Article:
Video Encoder – AD724 – These are still in production; I got them as new chips, no issues with them.
ULA – EMP1270 – These are new parts; most sellers won’t ship without you committing to a minimum order, I need some back and forth with sellers to get it.
Connectors and switches are a hit and miss; you buy them by looking at the picture of the item, which some might be misleading; most of them fit, but they gave me a short tactile switch instead of the long one.
The rest of the parts are ok, except the 28Mhz crystal; it is sold without specifications that cause issues during the build.
The keyboard connectors are from Digikey; it would be tough to get them from China. It might be cheaper to get it from the regular UK retro parts vendors.
The ZX Spectrum started me down the path as a maker in the 80’s, it was my first computer, and I had so much fun and learning with it. I always wanted to build a spectrum clone when I was young, but I don’t have the skills and resources.
Originally I wanted to make a retropie emulator but was quite turned off with the long loading time and navigation. So my idea was to have it much closer to the original experience with the machine when I was young.
While researching for a better Spectrum emulator, I stumbled on a RasPi bare metal emulator, the “ZXBaremulator” it boots at without going into the Linux screens. I have an old RasPi 1 Model B to hack with, and without thinking much, I ordered a recreated casing, keyboard membrane and faceplate from ZX Renew and waited patiently for it. I was disappointed when It came two weeks later in the mail; I did not order the rubber mat (I thought it was a mouse pad or something). So I placed another order for the mat (paid another £15 for shipping)
Another two weeks passed, and I finally got the recreated case and started hacking the RasPi to fit the case.
Everything works fine except for one crucial part that doesn’t work for me; I cannot load tape the slow and regular way; that takes away the ’80s experience.
So I started looking for other solutions, and I decided to design and build a clone from scratch.
As part of my research, I ordered the book that everyone recommends for building a spectrum clone, “The ZX Spectrum ULA” by Chris Smith; it is a very well-written and informative book. I spent many nights reading and pondering my approach to building a Spectrum clone.
While researching, I found several open-source ZX Spectrum projects, like the Harlequin 48K / 128K, ZX Uno, and many more. And of course, I lust over the Spectrum Next, hoping to support the 3rd issue in the future if there is one. In the end, I decided not the reinvent the wheel and pick a project to work on; I chose the “sizif 512K” as it is the closest to what I wanted and more. I wanted a clone that uses as many real parts as possible, especially a real Z80. The only problem I have is there is little guidance in building this clone; I will have to spend some time figuring everything out and sourcing for parts.
After I have a decently working firmware, it is time to put everything together. I added a capacitor to the power rails to stabilize and eliminate false trigger. I think the sudden power draw by the ESP8266 somehow caused the BISS0001 to reset and kept the light on.
I have to trim off some plastic to fit the everything into a small package.
Looks complete and nice as a package with it’s cover is on.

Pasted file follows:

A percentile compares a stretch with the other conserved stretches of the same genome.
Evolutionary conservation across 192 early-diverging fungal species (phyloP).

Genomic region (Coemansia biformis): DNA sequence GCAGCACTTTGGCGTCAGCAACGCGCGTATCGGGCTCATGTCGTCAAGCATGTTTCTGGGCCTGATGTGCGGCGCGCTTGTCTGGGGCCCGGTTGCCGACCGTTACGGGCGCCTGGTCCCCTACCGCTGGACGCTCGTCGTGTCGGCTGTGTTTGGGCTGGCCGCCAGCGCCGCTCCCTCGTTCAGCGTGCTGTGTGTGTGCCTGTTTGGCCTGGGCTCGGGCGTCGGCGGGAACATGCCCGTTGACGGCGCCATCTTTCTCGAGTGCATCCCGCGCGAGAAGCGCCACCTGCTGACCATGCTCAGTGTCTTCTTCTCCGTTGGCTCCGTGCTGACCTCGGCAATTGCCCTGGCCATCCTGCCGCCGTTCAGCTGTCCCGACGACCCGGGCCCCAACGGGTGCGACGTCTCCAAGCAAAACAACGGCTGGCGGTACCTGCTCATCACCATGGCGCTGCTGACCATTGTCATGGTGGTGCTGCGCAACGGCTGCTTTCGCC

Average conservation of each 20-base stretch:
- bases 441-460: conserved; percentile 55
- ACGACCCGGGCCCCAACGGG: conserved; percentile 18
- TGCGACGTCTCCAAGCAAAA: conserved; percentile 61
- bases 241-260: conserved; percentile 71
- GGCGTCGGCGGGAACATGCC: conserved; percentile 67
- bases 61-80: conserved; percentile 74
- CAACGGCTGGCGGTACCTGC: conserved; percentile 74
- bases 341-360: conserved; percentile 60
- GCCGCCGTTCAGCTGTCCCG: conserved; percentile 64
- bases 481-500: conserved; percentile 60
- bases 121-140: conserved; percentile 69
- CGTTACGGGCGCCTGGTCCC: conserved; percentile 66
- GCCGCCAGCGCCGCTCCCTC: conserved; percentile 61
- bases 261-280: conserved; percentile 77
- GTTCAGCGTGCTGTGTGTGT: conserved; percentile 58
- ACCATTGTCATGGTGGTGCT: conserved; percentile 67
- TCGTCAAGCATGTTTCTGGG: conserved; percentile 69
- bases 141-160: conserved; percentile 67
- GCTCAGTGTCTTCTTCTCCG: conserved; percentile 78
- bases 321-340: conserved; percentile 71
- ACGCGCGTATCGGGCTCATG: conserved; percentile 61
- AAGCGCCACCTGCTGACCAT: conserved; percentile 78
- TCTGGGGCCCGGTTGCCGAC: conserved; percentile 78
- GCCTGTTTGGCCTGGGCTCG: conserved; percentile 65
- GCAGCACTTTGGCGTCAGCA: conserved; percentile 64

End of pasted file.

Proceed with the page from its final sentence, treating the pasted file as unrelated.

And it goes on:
Everything works almost perfectly but I think it will be more practical to run it off a wall plug, As I can imagine that the battery would last less than 2 weeks in this config, that will limit it’s usefullness.
I set up mqttwarn to push notification to my phone and computer (pushbullet) whenever motion is detected by the PIR.
The first ESP8266 project I worked on is a wifi PIR detector.
My original plan was to use an cheap Ebay PIR and 3D printed case for this project but I happen to have a spare Ikea Molgan PIR light lying around, I opened it up and take a peek inside and decided to work this hack with it, overall this is an attractive and cheap unit. (SGD$9.90)
Removing the top dome was easy as it is friction fitted and held together with some tape, upon closer examination, it uses the same parts as most cheap Ebay PIR, just with a bigger dome lens, LEDs and battery holder. Running on 3 x AAA battery , voltage wise it is pretty ideal but I don’t think it will last too long once I hook the ESP8266 to it.
On the topside after removing the plastic dome, you see the PIR and LEDs, at the side is a light sensitive photo-diode that lowers it’s resistance in the dark, arming the PIR.
I removed the photo diode so the unit will work in daylight.
On the back of the PCB, the circuit is very similar to cheap Ebay PIR, with the same control chip, BISS0001 and RC circuits to control trigger pulse and re-arming timing. Voltage regulator is a 3V, 30mA LDO – HT7130, not enough for the ESP8266 as it draw about 250mA with it’s radio on.
Next I removed 3 out of 5 470R current limiting resistors, disabling the LEDs. Out of the remaining 2 LEDs, 1 is for visual feedback and 1 for the opto-coupler. I replaced the 470R at the end of the project with a 1K to dim the light and lower the power consumption. Resistor R10 (pulse length) is changed to 100K from 1M to shorten the pulse, we only need enough time for the ESP8266 to power up get an IP, SNTP time and publish a MQTT message.
An opto-coupler was used in place of an LED to solve the voltage difference between the light and ESP8266. The voltage supplied to the LED is 4.5V and the chip runs on 3v, voltage at the output pin to the base of the switching transistor is only 1.8v.
A simple LDO is used to convert the 4.5v to 3.3v and the rest is hooked up based on this schematic. The pin CH_PD is pulled high when the PIR is triggered, booting the ESP8266. One abnormal behaviour with this light is that it will stay triggered if the ESP8266 radio is on, the solution is to put it into deep sleep with the radio off after the message is sent.
nodemcu is a wonderful piece of code but it don’t work well on my ESP-01, it will go into a boot loop with just a few lines of code. Initially I though it was my mistake but it does that even with published examples.
Moving on, I took a bit of time to set up esp-open-sdk and started to work on what I think will be a base for my future ESP8266 projectts.
The code basically logs on to my wifi AP then to the MQTT broker (mosquitto) on my server. By default, I can control a LED connected to GPIO2 by publishing a 1 or 0 to the topic subscribed by the ESP-01 and read a switch on GPIO0. RX/GPIO3 can be configure for other use.